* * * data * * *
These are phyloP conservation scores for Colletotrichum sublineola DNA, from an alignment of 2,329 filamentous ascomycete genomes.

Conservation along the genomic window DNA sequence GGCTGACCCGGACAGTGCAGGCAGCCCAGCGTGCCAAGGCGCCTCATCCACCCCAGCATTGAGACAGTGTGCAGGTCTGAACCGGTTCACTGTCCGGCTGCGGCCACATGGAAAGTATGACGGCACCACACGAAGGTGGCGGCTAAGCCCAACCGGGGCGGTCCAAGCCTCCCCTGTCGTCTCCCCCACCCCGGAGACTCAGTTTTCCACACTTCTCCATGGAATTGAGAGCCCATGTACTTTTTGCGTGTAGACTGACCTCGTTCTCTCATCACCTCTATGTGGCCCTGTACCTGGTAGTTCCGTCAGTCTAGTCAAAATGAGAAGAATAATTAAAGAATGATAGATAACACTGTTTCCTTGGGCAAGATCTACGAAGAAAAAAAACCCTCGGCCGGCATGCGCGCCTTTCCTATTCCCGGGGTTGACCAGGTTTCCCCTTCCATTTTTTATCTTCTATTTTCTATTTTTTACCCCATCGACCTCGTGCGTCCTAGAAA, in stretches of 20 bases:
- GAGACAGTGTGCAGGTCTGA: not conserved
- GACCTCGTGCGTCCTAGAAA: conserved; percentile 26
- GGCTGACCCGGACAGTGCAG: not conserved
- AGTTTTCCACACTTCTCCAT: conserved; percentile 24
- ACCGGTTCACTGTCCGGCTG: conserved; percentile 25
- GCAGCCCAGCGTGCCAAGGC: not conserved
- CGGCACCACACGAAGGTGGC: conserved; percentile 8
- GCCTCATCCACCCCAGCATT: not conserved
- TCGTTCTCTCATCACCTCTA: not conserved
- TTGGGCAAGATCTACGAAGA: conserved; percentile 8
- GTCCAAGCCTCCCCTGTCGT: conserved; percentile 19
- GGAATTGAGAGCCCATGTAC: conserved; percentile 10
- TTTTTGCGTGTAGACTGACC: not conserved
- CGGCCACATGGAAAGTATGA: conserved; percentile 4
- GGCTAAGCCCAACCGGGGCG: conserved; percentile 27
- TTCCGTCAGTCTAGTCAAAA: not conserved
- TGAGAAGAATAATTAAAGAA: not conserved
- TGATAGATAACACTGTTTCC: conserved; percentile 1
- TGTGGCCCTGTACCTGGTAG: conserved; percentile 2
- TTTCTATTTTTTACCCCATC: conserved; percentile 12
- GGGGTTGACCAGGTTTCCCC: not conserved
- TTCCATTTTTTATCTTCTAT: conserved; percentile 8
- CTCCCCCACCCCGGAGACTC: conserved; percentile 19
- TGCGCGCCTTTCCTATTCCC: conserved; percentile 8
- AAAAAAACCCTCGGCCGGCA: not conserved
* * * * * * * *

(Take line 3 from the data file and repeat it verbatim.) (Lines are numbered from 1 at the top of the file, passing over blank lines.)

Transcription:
- GAGACAGTGTGCAGGTCTGA: not conserved